Enter Comestor Oxoniensis. Alas, I don’t know who hid under this pseudonym and can only guess that he borrowed his signature from the famous Petrus Comestor. Whoever this Oxonian Devourer (of learning) might be, his contributions mainly or perhaps exclusively to Notes and Queries in 1902-1903 are excellent. This gentleman offered a good conjecture. He cited Old Engl. halsian (long a in the root, as a in Modern Engl. spa) “to adjure; swear; entreat; exorcise.” The noun formed from this verb meant “exorcism; augury, divination; entreaty.” Halse still appears in the largest dictionaries of Modern English. The group –al- must have become –aw- (as in talk, walk, chalk). It follows that hawse can be a legitimate continuation of halsian. The Devourer was in trouble with the derivation of oss (no h- and a short vowel), and this part of his reconstruction is less convincing, but he seems to have hit the nail on the head with regard to the etymon of at least one variant of the verb. Etymology is an anonymous science, and it grieves me that I cannot celebrate the real name of the discoverer. The first edition of the OED offered no hypothesis about the origin of oss, but the great Middle English Dictionary accepted, though with a question mark, halsian as its source, and Oxford followed suit.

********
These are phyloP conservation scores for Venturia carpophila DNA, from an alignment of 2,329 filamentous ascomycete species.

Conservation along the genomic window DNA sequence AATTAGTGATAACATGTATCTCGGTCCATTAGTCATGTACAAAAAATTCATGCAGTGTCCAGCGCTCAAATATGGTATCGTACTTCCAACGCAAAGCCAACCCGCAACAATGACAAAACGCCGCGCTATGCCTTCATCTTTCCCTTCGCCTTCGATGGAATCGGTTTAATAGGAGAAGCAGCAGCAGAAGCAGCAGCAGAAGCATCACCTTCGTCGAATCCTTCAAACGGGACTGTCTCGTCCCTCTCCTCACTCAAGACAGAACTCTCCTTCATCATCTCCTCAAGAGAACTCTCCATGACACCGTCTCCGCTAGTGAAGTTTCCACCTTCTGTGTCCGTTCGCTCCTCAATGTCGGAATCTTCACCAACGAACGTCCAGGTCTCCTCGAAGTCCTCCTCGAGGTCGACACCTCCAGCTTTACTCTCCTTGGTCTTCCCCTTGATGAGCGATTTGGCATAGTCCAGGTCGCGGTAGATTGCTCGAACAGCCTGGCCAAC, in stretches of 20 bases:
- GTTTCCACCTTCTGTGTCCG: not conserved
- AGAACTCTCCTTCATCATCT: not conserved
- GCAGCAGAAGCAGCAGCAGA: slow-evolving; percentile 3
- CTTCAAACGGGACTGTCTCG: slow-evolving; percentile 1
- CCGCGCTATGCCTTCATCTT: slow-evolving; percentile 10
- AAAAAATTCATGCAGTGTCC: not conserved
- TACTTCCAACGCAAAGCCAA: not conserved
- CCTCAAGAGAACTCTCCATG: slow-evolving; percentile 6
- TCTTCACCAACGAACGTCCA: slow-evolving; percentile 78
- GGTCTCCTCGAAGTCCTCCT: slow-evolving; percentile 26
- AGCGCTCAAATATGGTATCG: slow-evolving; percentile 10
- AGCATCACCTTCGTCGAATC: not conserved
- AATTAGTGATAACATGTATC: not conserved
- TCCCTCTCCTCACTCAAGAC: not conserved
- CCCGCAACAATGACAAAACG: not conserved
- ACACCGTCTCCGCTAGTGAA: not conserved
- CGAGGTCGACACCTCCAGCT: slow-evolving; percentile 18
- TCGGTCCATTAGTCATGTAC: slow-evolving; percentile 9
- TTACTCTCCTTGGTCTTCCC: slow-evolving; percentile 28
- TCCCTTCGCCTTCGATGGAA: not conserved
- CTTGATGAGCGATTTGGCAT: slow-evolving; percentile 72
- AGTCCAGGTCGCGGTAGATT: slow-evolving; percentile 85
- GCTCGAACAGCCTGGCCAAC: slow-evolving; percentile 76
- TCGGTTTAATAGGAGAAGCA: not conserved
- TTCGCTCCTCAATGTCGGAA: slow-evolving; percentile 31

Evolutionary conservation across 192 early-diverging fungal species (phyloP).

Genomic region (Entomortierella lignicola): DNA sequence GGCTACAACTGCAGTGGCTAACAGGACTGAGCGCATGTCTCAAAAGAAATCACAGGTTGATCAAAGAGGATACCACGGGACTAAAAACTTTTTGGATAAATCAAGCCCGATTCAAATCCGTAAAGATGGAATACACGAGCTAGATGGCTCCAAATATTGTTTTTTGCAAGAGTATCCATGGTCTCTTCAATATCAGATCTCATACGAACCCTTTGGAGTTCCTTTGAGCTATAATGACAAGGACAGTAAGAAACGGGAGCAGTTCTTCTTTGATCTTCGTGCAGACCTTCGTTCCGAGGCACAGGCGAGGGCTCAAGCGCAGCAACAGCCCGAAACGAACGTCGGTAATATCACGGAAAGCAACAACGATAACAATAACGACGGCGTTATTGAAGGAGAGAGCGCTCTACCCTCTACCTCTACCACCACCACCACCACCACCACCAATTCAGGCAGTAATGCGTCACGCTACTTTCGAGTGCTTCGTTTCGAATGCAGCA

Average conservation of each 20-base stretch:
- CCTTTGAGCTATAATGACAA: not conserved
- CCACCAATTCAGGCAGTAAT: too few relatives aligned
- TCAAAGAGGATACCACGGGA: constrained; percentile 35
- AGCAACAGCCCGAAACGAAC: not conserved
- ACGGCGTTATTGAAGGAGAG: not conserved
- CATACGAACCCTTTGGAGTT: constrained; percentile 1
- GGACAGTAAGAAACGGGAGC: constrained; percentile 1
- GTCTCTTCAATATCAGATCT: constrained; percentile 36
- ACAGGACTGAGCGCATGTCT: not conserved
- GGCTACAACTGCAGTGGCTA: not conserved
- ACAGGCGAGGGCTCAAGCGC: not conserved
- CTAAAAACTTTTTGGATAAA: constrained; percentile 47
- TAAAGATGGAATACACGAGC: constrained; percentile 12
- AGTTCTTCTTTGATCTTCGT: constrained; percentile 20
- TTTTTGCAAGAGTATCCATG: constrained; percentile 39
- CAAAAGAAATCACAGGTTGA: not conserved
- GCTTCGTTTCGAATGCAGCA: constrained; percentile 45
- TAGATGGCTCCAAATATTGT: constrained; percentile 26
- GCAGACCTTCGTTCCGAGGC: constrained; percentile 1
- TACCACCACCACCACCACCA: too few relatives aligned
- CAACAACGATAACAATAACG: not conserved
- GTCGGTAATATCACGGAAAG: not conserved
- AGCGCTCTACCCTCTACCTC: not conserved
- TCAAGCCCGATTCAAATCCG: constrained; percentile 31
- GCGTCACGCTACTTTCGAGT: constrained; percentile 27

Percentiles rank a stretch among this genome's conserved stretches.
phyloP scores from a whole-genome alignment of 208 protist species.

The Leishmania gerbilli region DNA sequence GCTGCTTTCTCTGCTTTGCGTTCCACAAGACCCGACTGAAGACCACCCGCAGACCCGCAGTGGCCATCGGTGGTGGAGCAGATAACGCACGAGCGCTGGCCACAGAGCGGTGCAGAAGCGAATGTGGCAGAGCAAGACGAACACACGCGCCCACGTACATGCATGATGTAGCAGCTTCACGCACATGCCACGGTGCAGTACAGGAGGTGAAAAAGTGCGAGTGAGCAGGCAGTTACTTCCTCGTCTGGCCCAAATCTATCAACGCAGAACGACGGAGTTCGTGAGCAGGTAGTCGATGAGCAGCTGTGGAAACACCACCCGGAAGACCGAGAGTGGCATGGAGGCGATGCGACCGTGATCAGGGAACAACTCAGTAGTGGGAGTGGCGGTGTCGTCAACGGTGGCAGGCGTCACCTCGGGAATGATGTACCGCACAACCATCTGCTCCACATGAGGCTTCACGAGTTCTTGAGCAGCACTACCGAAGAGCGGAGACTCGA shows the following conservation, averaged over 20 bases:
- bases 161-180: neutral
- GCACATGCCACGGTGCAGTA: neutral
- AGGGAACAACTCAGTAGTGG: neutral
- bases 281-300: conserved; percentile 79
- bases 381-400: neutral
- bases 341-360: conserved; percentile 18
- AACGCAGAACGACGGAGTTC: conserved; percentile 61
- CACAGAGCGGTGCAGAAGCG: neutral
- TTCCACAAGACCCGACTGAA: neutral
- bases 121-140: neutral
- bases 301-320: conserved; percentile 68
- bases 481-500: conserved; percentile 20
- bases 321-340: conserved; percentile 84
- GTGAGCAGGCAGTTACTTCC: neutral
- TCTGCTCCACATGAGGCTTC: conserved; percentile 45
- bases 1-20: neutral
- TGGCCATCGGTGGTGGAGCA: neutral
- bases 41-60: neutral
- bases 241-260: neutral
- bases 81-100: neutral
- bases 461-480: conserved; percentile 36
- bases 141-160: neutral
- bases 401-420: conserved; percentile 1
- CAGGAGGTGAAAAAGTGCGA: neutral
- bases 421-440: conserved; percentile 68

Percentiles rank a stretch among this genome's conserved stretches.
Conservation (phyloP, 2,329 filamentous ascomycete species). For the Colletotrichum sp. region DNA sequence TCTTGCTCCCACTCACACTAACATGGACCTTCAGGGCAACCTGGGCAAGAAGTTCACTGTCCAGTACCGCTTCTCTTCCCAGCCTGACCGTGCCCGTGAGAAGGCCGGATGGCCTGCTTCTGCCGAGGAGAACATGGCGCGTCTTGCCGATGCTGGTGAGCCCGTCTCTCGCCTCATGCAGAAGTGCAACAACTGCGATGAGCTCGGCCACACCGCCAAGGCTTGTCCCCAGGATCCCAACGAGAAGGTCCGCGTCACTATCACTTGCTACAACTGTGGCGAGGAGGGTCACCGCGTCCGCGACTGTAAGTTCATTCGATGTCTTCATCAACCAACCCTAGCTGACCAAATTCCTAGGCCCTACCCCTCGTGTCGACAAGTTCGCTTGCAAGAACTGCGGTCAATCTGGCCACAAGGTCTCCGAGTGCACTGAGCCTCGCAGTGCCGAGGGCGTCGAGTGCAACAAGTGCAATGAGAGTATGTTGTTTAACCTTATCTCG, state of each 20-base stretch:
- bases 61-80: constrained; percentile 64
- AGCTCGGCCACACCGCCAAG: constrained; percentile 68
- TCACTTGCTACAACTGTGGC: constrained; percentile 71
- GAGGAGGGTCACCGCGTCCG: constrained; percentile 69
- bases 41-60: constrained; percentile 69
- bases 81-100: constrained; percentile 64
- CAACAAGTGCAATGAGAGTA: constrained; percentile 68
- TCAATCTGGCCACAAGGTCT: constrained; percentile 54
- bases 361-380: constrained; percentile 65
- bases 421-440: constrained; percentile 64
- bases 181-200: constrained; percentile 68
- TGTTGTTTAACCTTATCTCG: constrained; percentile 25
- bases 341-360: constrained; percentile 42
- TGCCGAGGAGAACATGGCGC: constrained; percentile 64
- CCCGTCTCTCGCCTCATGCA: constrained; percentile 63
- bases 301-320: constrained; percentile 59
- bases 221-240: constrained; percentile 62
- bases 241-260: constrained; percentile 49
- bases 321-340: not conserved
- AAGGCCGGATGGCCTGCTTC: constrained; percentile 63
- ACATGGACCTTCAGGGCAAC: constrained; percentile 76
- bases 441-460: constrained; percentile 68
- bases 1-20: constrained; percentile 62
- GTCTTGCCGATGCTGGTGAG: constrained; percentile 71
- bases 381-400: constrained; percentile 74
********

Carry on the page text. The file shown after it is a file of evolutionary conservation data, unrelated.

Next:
And now back to the saying in the title of this post. To most it means “trying is the best way to achievement” (make an effort, and you will be a boss). But boss is a well-known dialectal word for “kiss,” so that the saying ossing comes to bossing means “be bold, and you will kiss your beloved.” Those interested in the subject of osculation will find some revealing data in my old post on kiss and in Nyrop’s book mentioned in it.
Image credits: (1) Noah’s Ark. East Anglia England Norfolk [perhaps]. illumination about 1190; written about 1490. Getty Open Content Program. The Getty. (2) Kissing Black-tailed Prairie Dogs. Photo by Brocken Inaglory (Photograph edited by Vassil). CC BY-SA 3.0 via Wikimedia Commons.